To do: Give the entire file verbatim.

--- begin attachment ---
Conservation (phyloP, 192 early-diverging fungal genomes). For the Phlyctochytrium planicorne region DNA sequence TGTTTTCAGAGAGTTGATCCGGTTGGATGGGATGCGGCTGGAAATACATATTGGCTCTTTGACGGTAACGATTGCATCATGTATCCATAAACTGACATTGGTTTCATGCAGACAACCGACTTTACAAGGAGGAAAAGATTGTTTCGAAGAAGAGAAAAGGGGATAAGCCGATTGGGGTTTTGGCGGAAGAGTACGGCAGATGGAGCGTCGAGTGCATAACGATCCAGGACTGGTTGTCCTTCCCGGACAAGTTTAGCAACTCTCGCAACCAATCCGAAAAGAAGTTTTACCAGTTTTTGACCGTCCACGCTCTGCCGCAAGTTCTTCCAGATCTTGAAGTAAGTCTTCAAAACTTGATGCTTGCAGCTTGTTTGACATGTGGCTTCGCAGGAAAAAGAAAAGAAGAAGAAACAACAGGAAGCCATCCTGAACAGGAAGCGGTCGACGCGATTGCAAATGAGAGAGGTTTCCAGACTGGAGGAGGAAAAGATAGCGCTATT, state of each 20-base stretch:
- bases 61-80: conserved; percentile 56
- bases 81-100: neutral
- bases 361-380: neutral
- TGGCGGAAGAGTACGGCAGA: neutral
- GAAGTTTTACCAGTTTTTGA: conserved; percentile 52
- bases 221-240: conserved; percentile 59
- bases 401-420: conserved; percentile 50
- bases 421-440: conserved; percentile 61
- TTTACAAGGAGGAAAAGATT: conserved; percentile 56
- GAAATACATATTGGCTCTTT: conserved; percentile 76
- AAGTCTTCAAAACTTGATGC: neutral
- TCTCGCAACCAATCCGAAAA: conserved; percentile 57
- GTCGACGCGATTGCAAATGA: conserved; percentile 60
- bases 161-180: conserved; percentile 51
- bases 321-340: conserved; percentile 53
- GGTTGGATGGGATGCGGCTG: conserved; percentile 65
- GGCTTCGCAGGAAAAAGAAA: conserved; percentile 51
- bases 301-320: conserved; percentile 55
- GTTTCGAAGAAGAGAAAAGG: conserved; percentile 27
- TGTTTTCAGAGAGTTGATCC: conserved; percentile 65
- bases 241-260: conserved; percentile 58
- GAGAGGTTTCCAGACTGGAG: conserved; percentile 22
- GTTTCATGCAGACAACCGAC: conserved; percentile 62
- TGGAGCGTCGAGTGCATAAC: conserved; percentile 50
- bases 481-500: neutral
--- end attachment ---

Conservation (phyloP, 192 early-diverging fungal genomes). For the Phlyctochytrium planicorne region DNA sequence TGTTTTCAGAGAGTTGATCCGGTTGGATGGGATGCGGCTGGAAATACATATTGGCTCTTTGACGGTAACGATTGCATCATGTATCCATAAACTGACATTGGTTTCATGCAGACAACCGACTTTACAAGGAGGAAAAGATTGTTTCGAAGAAGAGAAAAGGGGATAAGCCGATTGGGGTTTTGGCGGAAGAGTACGGCAGATGGAGCGTCGAGTGCATAACGATCCAGGACTGGTTGTCCTTCCCGGACAAGTTTAGCAACTCTCGCAACCAATCCGAAAAGAAGTTTTACCAGTTTTTGACCGTCCACGCTCTGCCGCAAGTTCTTCCAGATCTTGAAGTAAGTCTTCAAAACTTGATGCTTGCAGCTTGTTTGACATGTGGCTTCGCAGGAAAAAGAAAAGAAGAAGAAACAACAGGAAGCCATCCTGAACAGGAAGCGGTCGACGCGATTGCAAATGAGAGAGGTTTCCAGACTGGAGGAGGAAAAGATAGCGCTATT, state of each 20-base stretch:
- bases 61-80: conserved; percentile 56
- bases 81-100: neutral
- bases 361-380: neutral
- TGGCGGAAGAGTACGGCAGA: neutral
- GAAGTTTTACCAGTTTTTGA: conserved; percentile 52
- bases 221-240: conserved; percentile 59
- bases 401-420: conserved; percentile 50
- bases 421-440: conserved; percentile 61
- TTTACAAGGAGGAAAAGATT: conserved; percentile 56
- GAAATACATATTGGCTCTTT: conserved; percentile 76
- AAGTCTTCAAAACTTGATGC: neutral
- TCTCGCAACCAATCCGAAAA: conserved; percentile 57
- GTCGACGCGATTGCAAATGA: conserved; percentile 60
- bases 161-180: conserved; percentile 51
- bases 321-340: conserved; percentile 53
- GGTTGGATGGGATGCGGCTG: conserved; percentile 65
- GGCTTCGCAGGAAAAAGAAA: conserved; percentile 51
- bases 301-320: conserved; percentile 55
- GTTTCGAAGAAGAGAAAAGG: conserved; percentile 27
- TGTTTTCAGAGAGTTGATCC: conserved; percentile 65
- bases 241-260: conserved; percentile 58
- GAGAGGTTTCCAGACTGGAG: conserved; percentile 22
- GTTTCATGCAGACAACCGAC: conserved; percentile 62
- TGGAGCGTCGAGTGCATAAC: conserved; percentile 50
- bases 481-500: neutral